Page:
Catalog Home Page

Teachers’ lives, critical incidents, and professional practice

Tripp, D. (1994) Teachers’ lives, critical incidents, and professional practice. International Journal of Qualitative Studies in Education, 7 (1). pp. 65-76.

Link to Published Version:
*Subscription may be required


Beginning from the premise that methods and outcomes depend upon the interests and intentions of the biographer, this article addresses several issues in the production of teachers’ life histories. Most of these have to do with the politics of the method, such as, “Who gets to say what about whom, to whom, and with what results?” The primary benefit of this type of research needs to be improvements to teachers’ professional lives, an outcome that is best achieved, not by producing holistic biographies, but through a piecemeal examination of teachers’ current practice to uncover professionally formative experiences. This means one cannot employ traditional biographical methods to produce continuous chronological accounts of whole lives, but should utilize a critical incident method that produces an ongoing and discontinuous account of fragments of the past. This approach is illustrated using an incident in the author's own biography.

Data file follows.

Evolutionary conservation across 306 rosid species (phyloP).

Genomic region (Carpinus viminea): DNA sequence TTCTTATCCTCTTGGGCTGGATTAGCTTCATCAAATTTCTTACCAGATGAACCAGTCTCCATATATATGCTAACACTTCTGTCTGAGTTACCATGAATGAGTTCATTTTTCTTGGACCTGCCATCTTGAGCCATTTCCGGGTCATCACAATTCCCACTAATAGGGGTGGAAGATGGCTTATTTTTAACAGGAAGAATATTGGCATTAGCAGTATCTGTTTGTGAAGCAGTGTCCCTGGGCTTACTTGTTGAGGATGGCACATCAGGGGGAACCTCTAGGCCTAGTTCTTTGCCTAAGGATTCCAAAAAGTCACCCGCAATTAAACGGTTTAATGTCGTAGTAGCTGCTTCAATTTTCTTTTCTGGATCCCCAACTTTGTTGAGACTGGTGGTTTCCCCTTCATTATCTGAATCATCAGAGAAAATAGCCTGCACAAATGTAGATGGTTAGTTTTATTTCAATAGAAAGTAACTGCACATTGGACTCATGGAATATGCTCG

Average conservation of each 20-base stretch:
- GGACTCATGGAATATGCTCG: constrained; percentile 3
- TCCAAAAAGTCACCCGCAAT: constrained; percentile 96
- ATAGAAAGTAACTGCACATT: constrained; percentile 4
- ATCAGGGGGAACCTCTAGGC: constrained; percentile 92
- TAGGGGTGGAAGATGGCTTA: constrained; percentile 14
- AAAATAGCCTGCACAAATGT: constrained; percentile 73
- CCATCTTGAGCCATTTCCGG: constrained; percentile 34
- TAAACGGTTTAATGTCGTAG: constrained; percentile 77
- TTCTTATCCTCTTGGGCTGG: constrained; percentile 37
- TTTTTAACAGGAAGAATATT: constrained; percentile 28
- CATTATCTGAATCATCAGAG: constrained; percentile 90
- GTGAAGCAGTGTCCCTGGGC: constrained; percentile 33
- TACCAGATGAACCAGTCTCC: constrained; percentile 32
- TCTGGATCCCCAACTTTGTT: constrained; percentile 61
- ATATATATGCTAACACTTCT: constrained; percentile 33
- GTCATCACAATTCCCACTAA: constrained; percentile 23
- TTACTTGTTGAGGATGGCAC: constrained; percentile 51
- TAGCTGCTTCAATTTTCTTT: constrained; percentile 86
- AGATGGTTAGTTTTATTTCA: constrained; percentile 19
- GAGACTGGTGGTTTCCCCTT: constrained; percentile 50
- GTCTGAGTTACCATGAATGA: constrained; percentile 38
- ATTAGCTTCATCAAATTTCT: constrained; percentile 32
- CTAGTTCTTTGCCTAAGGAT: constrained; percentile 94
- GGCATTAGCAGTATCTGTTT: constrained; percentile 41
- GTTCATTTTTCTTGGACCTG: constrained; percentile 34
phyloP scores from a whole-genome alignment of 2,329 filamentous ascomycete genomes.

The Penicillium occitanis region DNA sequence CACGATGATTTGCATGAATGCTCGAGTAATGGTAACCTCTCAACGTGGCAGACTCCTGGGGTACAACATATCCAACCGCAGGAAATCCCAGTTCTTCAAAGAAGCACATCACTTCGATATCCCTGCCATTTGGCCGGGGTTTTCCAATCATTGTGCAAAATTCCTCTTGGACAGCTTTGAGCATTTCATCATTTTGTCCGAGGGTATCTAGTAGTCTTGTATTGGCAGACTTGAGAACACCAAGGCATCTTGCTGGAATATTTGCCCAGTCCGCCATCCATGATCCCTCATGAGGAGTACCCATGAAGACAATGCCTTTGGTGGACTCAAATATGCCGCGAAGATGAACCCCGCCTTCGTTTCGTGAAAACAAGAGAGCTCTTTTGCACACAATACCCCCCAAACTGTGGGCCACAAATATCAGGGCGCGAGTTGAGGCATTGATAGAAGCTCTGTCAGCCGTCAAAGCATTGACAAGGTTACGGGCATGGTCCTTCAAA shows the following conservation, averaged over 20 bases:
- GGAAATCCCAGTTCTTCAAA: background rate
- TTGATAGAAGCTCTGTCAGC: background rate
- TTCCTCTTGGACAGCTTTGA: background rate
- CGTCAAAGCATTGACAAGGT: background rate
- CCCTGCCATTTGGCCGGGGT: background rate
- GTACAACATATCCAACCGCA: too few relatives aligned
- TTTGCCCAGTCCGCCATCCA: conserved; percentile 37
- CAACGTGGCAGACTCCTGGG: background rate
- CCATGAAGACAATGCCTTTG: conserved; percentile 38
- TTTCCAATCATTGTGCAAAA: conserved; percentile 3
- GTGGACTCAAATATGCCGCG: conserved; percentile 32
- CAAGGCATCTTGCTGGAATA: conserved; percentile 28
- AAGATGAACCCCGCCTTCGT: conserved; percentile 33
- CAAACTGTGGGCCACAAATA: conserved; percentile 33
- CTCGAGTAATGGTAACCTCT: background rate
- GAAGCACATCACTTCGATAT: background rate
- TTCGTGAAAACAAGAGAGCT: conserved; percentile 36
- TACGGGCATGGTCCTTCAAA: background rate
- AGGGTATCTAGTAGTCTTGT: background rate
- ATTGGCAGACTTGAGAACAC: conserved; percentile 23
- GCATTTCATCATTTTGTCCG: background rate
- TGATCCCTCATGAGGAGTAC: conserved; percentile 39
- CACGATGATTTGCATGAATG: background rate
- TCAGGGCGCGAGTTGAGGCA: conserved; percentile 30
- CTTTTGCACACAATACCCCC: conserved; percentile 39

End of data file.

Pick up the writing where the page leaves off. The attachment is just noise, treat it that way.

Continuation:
Publication Type: Journal Article
Murdoch Affiliation: School of Education
Publisher: Routledge as part of the Taylor and Francis Group
Item Control Page Item Control Page